Tropical storm kills 5 in Va.
Flood warning is still in effect for Richmond area; thousands lack power
Tropical Storm Michael swept across Virginia with surprising speed and fury, leaving at least five people dead and another missing in a flash flood caused by torrential rains.
The remnants of a hurricane that hit the Florida Panhandle with Category 4 winds, Michael spun off seven suspected tornadoes in Virginia as it sliced northeast through the middle of the state Thursday night and early Friday.
The storm carried wind gusts of more than 50 mph, dropped 3 to 7 inches of rain — more in places — and left nearly 600,000 Virginians without power.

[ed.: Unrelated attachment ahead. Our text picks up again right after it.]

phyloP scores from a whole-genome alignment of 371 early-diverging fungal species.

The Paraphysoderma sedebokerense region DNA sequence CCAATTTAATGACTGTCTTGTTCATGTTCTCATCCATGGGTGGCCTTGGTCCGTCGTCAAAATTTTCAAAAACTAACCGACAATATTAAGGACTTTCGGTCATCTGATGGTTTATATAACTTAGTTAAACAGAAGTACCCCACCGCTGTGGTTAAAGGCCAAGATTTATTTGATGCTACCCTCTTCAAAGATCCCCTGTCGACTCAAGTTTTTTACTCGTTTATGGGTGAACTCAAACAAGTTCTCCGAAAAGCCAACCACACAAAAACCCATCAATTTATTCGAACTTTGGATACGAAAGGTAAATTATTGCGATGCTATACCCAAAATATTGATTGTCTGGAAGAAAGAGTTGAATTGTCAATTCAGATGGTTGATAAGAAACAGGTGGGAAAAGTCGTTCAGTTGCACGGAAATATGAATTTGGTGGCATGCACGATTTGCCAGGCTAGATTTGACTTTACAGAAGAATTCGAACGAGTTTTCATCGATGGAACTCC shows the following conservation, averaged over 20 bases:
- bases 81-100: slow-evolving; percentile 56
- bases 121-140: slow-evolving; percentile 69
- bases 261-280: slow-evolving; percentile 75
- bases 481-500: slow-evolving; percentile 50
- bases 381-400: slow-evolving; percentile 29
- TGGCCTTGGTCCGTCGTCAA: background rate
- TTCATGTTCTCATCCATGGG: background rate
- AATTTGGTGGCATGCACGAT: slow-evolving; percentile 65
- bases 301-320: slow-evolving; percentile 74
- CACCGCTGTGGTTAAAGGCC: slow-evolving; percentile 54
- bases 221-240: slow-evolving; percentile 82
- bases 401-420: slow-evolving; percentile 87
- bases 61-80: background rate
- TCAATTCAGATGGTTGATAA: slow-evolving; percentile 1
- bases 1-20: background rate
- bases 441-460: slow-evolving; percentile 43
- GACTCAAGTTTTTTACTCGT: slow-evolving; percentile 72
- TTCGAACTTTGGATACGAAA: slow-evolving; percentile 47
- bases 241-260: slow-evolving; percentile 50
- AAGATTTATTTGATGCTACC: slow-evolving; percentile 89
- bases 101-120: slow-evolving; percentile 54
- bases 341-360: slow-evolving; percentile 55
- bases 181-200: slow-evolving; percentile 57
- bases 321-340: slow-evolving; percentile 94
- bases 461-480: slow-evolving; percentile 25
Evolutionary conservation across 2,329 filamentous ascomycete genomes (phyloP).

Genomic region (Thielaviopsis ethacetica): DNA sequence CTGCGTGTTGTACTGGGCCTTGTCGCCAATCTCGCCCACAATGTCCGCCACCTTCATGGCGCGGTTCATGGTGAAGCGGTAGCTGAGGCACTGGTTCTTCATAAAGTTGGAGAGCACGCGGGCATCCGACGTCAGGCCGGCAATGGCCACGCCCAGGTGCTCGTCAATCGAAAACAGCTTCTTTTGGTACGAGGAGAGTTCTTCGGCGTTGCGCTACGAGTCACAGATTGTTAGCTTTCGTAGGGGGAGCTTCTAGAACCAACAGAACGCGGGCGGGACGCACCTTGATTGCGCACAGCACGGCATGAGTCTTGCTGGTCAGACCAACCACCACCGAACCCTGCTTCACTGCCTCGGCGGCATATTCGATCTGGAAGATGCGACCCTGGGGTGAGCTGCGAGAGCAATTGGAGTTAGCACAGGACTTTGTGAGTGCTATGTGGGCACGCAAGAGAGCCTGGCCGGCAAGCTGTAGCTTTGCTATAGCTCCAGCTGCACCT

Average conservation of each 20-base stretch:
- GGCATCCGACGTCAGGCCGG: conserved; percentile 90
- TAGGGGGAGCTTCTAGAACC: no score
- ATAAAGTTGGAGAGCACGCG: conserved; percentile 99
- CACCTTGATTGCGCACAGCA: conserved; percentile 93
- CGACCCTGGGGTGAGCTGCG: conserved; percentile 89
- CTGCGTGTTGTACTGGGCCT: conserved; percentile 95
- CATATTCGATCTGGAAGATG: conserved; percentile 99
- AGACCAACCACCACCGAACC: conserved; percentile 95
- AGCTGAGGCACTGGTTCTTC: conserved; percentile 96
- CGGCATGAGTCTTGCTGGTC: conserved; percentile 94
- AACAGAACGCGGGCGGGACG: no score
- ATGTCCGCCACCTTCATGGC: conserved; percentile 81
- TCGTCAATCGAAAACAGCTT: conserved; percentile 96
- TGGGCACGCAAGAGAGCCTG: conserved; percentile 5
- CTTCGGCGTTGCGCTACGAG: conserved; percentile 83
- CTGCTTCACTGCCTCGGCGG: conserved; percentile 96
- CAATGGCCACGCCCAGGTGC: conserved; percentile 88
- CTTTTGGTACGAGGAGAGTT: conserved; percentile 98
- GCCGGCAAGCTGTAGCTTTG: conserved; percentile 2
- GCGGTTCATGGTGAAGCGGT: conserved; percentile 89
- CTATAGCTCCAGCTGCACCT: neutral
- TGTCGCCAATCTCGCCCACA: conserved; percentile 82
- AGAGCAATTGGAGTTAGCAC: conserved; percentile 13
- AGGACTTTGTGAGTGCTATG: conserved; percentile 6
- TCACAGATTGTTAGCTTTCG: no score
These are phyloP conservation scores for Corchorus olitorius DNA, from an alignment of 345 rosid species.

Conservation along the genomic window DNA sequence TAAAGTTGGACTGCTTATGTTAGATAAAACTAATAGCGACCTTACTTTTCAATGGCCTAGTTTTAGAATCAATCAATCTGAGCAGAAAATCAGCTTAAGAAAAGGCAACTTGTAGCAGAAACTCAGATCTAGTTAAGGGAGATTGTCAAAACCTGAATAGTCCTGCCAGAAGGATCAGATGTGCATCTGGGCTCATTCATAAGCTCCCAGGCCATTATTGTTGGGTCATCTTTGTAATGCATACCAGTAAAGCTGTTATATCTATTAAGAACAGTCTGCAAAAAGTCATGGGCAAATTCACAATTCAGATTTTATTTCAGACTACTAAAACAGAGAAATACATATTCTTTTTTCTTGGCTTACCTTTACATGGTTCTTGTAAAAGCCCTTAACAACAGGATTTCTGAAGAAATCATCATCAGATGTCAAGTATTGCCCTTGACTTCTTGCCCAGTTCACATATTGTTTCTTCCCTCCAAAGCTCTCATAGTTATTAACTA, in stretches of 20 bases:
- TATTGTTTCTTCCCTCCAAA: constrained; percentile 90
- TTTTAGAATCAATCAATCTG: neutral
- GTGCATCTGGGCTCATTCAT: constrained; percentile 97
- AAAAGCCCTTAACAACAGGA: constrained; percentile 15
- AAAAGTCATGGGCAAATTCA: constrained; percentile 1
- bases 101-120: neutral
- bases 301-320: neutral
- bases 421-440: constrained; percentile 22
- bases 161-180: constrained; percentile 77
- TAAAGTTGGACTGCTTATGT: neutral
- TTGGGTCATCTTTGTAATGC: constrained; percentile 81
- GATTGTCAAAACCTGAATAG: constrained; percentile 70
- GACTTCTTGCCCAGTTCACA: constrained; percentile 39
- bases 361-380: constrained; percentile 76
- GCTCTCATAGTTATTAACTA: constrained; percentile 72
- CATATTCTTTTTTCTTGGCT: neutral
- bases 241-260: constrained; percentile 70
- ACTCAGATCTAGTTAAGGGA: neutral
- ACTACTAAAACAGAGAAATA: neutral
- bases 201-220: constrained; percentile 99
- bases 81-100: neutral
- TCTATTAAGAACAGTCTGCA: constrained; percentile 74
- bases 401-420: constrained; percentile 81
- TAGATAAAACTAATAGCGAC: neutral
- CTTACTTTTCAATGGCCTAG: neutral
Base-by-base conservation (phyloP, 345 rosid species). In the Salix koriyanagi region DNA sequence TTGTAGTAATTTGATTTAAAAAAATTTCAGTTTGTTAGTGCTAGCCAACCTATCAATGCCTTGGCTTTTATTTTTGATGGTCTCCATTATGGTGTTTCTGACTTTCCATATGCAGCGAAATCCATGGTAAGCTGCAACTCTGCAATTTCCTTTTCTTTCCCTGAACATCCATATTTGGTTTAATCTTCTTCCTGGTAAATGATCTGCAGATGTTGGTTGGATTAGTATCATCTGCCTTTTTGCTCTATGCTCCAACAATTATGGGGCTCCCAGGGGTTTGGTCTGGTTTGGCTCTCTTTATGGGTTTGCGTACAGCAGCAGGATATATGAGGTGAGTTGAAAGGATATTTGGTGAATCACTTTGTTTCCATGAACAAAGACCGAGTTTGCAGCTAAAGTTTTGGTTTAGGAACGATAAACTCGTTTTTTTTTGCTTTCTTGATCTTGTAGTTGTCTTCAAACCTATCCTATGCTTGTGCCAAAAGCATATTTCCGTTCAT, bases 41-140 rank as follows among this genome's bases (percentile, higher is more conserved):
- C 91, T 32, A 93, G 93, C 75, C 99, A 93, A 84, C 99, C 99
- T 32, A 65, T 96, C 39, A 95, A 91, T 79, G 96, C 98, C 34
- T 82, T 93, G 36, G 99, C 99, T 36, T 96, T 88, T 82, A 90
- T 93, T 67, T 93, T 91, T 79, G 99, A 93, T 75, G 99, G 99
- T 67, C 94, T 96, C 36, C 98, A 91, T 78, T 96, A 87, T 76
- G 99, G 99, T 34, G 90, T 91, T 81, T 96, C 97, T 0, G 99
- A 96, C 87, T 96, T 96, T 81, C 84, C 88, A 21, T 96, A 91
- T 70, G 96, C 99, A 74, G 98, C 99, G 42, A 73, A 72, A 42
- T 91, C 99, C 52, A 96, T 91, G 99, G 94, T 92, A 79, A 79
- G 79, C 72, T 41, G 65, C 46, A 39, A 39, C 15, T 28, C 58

It arrived less than a month after the remnants of Hurricane Florence touched off 10 tornadoes in Virginia — nine in the Richmond metropolitan area, where one man died after a tornado demolished the Chesterfield County warehouse where he was working.
“As we have seen each time these storms hit, these storms are unpredictable,” Gov. Ralph Northam said at a news conference Friday afternoon at the state emergency operations center in Chesterfield.
And it’s not over yet, even though the skies are now clear.
Richmond officials warned Friday that a flood warning will remain in effect until Sunday at 5 p.m., and the James River will be closed to recreation until water levels subside. The officials urged people attending the Richmond Folk Festival or other events close to the James to “exercise extreme caution while participating in weekend festivities.”
The city’s Department of Public Works announced Friday that it will collect storm debris from residents at their curbs.